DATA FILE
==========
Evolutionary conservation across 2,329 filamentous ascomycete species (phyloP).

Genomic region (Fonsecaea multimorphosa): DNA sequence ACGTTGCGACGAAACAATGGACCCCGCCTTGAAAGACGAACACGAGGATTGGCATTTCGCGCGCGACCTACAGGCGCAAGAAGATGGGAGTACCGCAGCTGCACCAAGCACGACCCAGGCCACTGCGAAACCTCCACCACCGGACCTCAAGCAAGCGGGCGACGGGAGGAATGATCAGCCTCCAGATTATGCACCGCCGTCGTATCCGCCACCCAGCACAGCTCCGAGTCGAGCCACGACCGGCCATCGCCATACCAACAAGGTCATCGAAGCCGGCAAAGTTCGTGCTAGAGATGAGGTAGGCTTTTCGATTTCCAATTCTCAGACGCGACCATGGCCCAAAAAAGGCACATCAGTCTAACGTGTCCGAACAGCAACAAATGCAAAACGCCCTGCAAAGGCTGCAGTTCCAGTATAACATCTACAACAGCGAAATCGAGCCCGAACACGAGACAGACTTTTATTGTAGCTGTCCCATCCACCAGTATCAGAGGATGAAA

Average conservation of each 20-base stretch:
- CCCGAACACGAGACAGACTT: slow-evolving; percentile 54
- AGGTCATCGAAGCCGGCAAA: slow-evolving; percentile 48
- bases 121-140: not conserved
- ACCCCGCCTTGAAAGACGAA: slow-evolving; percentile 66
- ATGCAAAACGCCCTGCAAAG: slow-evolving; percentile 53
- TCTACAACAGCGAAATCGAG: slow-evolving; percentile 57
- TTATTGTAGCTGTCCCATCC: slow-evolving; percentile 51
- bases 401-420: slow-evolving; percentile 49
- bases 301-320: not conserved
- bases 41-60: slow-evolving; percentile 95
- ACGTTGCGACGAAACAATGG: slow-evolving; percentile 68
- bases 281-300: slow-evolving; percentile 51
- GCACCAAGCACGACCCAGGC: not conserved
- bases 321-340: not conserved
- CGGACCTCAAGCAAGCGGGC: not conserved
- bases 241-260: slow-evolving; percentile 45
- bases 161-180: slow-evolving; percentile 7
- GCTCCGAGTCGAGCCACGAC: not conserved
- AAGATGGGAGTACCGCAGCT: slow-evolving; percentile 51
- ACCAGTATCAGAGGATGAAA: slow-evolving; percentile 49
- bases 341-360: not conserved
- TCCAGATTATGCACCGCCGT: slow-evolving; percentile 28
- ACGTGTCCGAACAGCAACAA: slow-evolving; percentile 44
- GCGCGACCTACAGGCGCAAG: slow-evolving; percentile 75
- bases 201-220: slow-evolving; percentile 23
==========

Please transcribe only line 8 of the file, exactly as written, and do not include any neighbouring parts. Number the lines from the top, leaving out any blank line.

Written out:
- ATGCAAAACGCCCTGCAAAG: slow-evolving; percentile 53